Acting out. (last word).
Great battles against violence and discrimination lie ahead, but they won't be about the way we have sex (as long as we keep it behind closed doors). The cutting-edge issue in gay rights will be the way we present gender. If that sounds like a page from the queer-theory cookbook, think about what makes someone look gay. If two women wheeling a baby seem like lesbian parents, it's not the stroller that outs them. It's the way they hold their bodies, use makeup, and wear their hair. As subtle as their style may be, it sets them apart from the norms of femininity--and that shows. You don't have to be a tranny to deviate from the rules of the gender game. You only have to act gay.
Gender flexibility is the signature of gay style. However we do male and female, it's rarely right on the mark. Back in the phobe-zapping liberation days, the idea was to flaunt our deviance. Now, in the age of assimilation, a new strategy has emerged. It holds that, except for a "small minority" of drag queens and such, gay people are normal in their presentation--or would be if they weren't held back by insecurity. Embrace your gender, say the normalists, and you'll discover your true nature, which is to enjoy being a girl or guy. I know how thrilling realness can be, but I sure don't think it's natural.
Before you scream "Speak for yourself" think about the way you behave when you're out with gay friends. Is that how you act in straight society? If there's a difference, it's because you know what it takes to get across, and you're able to carry it off. But that's not the same as acting naturally. It takes real effort for most of us to gender up. The weight of this protective armor may be so familiar that it doesn't feel heavy, but it is. The struggle to seem normal creates a tension much more consequential than anything experienced by straights.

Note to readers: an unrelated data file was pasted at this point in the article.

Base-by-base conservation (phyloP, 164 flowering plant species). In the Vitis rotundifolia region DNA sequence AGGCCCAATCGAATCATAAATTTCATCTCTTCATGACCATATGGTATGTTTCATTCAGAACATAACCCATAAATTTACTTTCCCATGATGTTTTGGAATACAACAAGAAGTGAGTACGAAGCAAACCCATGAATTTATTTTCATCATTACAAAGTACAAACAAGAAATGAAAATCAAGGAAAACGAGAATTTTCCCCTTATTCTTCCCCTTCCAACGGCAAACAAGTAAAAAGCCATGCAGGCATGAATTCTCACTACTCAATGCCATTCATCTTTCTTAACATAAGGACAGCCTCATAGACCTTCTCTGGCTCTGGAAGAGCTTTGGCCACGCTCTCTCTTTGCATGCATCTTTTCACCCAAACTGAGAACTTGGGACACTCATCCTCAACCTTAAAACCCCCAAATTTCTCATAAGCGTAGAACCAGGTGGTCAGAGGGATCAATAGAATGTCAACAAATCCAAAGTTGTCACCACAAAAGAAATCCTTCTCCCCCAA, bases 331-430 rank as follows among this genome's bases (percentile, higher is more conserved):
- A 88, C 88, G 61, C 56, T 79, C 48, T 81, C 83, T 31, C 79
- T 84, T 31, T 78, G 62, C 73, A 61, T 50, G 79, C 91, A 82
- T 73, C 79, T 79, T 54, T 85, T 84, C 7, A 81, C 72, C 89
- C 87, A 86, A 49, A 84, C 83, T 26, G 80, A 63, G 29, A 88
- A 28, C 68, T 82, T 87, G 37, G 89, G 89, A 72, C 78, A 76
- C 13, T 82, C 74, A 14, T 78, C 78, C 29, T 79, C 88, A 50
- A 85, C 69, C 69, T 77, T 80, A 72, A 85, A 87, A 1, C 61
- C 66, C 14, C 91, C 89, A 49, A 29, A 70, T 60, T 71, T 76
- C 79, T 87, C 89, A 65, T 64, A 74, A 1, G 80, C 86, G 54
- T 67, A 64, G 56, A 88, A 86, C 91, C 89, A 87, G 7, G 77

When we have to confine our most authentic behavior to bed and brunch, when we feel the need to hide our top-girl and bottom-boy sides, when we police our bodies for fag signs and recoil if a stray gesture betrays us, we shape our imaginations in lasting ways. In my experience, most queers who act hypernormally repress their deepest creative instincts, which are often aligned with the impulse to shatter the strictures of male or female identity.
I'm not denying that macho men and girly girls are hot. But sexual pathology often accompanies gender perfection. Most of us know the difference between a hot trick and a suitable mate. That's why, when it comes to settling down, butch women and femmey men don't usually end up alone. Intimacy provides a space to explore the inner diva, and that's important. But we won't be free until we can be queer in the streets, not just in the sheets.
What have we gained if dressing for success means buttoning up our most distinctive traits? That's what assimilation is all about: aping the manners of the dominant group. True acceptance is more like a dialogue in which you get to be yourself. That sort of engagement would surely change gay behavior, but not as the normalists think. We wouldn't become knockoff jocks and Jills but empowered individuals who express countless variations on the theme of butch and femme. Only when we feel comfortable enough to act naturally will we know what that means.
This is why it's important to fight for antibias laws that include gender variance. It's not just a question of transsexual rights. The queer life you save may be your own.
Goldstein is the author of The Attack Queers.
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|Publication:||The Advocate (The national gay & lesbian newsmagazine)|
|Date:||Jul 8, 2003|
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